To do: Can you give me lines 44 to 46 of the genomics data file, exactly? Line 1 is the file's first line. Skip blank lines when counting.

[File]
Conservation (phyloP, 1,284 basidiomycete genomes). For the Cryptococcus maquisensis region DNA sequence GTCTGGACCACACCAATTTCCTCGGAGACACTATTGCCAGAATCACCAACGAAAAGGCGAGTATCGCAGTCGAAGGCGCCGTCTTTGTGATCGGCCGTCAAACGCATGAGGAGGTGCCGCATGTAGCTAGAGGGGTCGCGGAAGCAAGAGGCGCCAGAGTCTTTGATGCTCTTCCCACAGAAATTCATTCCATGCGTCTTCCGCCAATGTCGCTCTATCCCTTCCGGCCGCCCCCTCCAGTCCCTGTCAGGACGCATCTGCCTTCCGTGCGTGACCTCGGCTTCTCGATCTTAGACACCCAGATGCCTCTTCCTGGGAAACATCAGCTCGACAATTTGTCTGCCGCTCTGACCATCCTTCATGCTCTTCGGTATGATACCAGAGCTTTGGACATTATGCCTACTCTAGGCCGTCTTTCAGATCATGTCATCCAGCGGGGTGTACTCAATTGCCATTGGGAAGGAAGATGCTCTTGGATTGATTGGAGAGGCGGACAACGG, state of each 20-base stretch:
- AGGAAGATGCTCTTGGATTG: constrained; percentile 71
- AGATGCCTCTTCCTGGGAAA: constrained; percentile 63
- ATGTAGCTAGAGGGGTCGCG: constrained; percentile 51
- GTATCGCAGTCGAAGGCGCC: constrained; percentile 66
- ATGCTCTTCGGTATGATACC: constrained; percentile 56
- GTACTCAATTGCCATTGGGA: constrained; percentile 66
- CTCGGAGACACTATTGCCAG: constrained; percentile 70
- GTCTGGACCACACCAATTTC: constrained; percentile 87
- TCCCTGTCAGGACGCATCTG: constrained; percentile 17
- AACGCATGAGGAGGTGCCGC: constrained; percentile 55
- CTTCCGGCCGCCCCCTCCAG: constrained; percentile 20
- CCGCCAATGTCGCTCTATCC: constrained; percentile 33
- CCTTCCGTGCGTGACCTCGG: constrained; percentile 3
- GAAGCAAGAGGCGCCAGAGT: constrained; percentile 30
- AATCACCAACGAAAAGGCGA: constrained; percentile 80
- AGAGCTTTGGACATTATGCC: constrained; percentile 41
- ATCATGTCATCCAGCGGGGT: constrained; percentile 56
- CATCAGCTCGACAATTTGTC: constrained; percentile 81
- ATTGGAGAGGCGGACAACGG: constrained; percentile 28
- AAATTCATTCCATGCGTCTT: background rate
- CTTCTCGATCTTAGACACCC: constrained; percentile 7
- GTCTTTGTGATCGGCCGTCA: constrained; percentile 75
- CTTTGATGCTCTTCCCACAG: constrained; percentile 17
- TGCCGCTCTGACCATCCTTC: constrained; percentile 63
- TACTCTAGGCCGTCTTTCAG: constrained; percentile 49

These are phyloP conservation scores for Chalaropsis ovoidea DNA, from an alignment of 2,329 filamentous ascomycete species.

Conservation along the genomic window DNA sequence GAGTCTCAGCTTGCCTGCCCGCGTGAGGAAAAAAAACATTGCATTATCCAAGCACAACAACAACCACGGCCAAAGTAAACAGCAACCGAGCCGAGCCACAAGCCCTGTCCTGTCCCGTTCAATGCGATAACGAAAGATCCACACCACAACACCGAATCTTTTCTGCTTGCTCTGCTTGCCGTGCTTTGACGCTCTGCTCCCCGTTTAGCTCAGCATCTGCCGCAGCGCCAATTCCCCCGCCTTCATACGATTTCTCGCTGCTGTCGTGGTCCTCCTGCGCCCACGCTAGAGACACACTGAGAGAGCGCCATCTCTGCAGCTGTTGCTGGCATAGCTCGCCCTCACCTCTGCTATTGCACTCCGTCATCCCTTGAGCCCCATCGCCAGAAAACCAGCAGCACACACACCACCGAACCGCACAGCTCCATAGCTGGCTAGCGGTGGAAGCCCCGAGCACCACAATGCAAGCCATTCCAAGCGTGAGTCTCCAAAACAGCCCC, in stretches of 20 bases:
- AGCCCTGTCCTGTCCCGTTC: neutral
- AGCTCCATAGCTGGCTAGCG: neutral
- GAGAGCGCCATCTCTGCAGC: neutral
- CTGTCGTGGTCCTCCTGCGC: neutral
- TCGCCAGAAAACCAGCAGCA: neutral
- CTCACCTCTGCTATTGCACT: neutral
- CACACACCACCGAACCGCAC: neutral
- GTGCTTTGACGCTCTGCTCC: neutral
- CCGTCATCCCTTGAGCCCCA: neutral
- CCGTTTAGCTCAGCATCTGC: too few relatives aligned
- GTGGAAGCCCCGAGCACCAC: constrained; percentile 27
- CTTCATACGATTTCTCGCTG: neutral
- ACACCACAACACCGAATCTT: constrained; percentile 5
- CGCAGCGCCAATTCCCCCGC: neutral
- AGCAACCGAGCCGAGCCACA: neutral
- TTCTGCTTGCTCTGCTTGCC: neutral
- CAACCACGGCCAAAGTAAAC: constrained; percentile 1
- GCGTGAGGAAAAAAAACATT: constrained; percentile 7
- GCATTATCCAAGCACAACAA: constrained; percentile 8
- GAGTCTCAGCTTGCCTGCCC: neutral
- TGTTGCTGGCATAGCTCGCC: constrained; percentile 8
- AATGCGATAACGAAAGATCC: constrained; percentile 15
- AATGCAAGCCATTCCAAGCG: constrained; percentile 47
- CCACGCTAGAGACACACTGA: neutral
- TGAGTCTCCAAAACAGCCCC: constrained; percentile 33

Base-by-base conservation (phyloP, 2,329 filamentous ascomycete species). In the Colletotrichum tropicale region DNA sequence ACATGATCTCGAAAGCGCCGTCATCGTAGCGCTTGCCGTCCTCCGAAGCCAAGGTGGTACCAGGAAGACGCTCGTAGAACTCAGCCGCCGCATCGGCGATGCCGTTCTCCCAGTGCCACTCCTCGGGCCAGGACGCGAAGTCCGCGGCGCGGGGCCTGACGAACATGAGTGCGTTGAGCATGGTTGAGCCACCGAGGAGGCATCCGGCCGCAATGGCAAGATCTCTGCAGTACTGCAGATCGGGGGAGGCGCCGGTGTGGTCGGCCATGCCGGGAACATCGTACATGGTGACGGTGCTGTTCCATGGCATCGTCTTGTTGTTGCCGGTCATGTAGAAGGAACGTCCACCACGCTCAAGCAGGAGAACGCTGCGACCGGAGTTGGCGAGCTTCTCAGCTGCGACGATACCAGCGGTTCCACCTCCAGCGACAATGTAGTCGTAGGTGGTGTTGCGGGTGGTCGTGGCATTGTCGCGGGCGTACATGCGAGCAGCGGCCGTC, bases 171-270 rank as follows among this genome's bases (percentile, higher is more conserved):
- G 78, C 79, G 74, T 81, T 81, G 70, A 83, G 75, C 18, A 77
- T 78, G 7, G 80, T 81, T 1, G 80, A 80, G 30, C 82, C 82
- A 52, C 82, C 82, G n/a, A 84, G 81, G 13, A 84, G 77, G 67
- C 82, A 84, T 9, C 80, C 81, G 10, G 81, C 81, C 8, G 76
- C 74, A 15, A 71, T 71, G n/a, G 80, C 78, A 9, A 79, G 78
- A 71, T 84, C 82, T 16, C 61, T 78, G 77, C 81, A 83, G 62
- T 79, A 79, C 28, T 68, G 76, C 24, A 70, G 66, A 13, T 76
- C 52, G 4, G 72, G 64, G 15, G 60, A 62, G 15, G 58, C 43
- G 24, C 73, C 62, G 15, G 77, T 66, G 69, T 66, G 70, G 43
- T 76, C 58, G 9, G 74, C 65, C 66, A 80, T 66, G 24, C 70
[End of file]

- TTCTGCTTGCTCTGCTTGCC: neutral
- CAACCACGGCCAAAGTAAAC: constrained; percentile 1
- GCGTGAGGAAAAAAAACATT: constrained; percentile 7